Rescuing an Injured Wild Animal: Think Twice
It is only natural to want to help when you discover a wild animal in distress. However, be aware that there are times when you may be doing more harm than good. What may be confused for injury or abandonment can actually be a defense mechanism used by the animal for survival. So make sure you observe the situation and think twice before rescuing an injured wild animal.
A Good Actor
Some animals will pretend to be injured as a strategy to lure predators away from a nearby nest. These distraction displays can be observed most commonly in bird species. The bird may hop about appearing to have a broken wing or pretend it is unable to fly. These behaviors are used as an attention-getting strategy when other animals come too close to babies.
Opossums and some snake species have been known to play dead when they perceive danger. Known as tonic immobility, the animal’s heart rate and breathing drop as they fall into a lifeless state. Watching the animal from a distance will help you to determine if it is truly injured and in need of care.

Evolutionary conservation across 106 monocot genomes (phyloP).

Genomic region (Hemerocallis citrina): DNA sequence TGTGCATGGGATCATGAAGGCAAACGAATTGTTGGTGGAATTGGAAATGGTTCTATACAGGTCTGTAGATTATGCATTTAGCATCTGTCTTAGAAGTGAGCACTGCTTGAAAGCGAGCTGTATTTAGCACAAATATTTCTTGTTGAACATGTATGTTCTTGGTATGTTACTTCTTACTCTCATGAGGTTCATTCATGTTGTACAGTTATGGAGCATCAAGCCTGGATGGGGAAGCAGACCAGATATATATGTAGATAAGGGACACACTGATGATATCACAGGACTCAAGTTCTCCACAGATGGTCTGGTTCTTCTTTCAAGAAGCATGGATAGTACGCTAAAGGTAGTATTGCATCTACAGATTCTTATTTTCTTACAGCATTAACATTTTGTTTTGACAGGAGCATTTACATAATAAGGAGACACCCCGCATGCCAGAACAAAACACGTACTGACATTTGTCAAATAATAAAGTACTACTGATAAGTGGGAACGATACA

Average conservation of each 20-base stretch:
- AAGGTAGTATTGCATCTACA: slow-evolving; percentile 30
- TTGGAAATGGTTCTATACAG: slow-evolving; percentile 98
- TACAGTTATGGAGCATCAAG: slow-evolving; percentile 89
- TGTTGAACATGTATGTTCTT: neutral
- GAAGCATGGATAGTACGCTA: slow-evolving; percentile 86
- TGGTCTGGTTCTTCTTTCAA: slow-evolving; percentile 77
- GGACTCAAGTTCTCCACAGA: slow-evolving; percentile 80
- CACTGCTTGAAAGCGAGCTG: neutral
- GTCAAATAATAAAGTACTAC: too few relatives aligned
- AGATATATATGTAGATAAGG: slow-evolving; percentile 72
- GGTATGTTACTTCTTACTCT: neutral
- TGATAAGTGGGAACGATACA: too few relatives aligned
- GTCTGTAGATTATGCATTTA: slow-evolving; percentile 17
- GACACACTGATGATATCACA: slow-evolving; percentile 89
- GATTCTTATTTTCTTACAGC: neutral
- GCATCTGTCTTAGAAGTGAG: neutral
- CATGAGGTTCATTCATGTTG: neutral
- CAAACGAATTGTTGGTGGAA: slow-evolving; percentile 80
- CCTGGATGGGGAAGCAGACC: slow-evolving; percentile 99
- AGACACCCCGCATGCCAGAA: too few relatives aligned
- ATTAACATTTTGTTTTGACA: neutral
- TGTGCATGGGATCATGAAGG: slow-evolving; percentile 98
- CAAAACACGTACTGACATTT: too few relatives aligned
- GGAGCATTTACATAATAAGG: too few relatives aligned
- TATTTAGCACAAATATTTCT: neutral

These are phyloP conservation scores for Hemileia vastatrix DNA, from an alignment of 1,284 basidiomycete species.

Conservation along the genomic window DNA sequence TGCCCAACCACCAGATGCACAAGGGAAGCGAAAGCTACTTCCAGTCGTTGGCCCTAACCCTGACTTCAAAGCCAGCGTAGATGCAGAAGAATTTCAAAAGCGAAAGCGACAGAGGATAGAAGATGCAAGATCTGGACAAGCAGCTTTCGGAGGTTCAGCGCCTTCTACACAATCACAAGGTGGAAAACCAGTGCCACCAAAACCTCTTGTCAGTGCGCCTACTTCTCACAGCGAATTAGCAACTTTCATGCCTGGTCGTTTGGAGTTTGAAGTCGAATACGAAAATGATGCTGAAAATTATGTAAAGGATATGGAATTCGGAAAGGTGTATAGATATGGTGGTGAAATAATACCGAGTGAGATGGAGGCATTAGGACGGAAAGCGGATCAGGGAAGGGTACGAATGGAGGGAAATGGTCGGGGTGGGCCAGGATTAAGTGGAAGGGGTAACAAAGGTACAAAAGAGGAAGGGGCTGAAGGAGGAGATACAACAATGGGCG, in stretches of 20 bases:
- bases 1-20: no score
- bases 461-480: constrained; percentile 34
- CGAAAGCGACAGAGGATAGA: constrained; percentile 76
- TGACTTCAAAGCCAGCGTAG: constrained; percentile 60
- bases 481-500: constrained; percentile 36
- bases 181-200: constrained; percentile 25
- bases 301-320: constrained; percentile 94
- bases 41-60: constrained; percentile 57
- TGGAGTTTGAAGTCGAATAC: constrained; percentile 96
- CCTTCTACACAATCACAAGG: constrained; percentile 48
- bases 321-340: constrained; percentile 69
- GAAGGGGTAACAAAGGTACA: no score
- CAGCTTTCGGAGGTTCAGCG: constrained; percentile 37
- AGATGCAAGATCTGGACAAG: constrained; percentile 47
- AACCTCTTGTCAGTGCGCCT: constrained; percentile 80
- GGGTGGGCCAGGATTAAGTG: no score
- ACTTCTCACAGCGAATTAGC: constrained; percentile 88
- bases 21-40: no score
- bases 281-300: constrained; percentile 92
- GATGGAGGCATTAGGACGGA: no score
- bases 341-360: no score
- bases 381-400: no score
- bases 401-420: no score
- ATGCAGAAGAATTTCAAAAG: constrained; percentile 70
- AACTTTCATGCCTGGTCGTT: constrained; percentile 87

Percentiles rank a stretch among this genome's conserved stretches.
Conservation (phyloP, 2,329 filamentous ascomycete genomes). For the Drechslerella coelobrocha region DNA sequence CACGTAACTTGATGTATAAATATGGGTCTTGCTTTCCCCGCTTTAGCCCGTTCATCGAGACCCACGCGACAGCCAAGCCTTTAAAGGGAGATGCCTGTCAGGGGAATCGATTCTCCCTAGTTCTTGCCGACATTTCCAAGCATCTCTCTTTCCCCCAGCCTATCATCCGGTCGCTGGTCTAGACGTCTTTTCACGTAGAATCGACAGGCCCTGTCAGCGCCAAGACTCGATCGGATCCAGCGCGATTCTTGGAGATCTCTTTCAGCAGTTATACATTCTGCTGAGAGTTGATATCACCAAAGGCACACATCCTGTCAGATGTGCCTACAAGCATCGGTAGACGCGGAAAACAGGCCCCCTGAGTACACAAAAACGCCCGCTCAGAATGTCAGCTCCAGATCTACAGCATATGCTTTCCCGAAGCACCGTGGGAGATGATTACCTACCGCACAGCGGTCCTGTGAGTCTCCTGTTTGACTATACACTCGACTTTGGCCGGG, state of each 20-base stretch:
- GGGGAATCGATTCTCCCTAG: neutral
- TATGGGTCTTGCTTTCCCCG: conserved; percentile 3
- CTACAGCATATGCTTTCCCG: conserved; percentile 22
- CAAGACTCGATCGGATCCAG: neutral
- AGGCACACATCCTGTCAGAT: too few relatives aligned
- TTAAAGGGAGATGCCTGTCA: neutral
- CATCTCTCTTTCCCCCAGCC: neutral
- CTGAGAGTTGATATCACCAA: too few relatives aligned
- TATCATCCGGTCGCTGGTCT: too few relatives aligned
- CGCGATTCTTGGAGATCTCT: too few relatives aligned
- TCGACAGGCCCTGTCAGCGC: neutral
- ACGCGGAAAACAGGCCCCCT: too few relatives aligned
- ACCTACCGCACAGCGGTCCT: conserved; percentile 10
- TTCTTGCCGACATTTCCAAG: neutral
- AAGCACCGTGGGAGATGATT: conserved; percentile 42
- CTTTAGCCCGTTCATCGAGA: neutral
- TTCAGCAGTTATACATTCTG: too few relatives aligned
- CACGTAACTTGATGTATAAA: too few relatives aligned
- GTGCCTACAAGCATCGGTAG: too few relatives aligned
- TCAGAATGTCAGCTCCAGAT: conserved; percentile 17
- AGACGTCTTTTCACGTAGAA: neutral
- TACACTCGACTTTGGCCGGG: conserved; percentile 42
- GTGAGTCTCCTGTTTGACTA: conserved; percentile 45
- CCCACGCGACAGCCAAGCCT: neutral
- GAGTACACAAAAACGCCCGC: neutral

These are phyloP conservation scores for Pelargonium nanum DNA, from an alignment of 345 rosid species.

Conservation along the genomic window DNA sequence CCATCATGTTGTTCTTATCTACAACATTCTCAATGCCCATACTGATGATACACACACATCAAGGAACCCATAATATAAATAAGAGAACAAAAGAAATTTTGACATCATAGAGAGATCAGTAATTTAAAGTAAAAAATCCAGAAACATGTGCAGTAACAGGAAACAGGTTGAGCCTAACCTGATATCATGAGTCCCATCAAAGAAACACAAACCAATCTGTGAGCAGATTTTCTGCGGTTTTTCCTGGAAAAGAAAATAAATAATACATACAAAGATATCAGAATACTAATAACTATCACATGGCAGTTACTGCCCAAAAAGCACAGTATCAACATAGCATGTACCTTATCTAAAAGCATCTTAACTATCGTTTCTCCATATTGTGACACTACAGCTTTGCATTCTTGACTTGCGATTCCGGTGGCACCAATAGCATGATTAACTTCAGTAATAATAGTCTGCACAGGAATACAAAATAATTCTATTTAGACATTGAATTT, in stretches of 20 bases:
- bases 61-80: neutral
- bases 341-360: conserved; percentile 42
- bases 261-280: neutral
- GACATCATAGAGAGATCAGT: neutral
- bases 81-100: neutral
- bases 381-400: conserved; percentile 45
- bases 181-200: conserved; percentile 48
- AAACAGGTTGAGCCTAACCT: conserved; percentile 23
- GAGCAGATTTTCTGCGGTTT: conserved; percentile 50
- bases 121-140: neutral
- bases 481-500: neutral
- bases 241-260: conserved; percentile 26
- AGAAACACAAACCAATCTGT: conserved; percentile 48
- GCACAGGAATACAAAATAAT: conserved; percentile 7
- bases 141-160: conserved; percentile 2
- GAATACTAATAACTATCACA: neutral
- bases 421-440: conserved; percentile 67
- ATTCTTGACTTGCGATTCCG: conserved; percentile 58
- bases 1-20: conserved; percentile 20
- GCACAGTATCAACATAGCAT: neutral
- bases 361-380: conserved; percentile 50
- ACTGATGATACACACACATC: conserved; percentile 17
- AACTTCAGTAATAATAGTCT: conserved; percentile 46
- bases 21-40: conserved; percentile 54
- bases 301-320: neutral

Mother is Nearby
Mother rabbits will spend most of their time away from the babies in order to avoid attracting predators to the nest. Young deer, called fawns, will lay still in the grass while their mother is off feeding, and may appear abandoned. A mother deer, known as a doe, may leave a fawn for as long as 10 hours at a time. Return to the spot where you encountered the animal the next day before possibly taking it from its parent.
When It’s Right For Rescuing an Injured Wild Animal
Understanding animal behavior is important when deciding whether an animal is in need of human intervention. In general, it is best to observe from a distance before attempting rescuing an injured wild animal. Once you determine that the animal is truly injured and in need of care, here are a few tips to assist you with the proper way to handle and transport an injured animal. Our veterinarians are highly skilled in medical treatment and care of injured wildlife until they can be returned to the wild. Visit our website page about our wildlife rehabilitation services to learn more or contact us with any questions or concerns.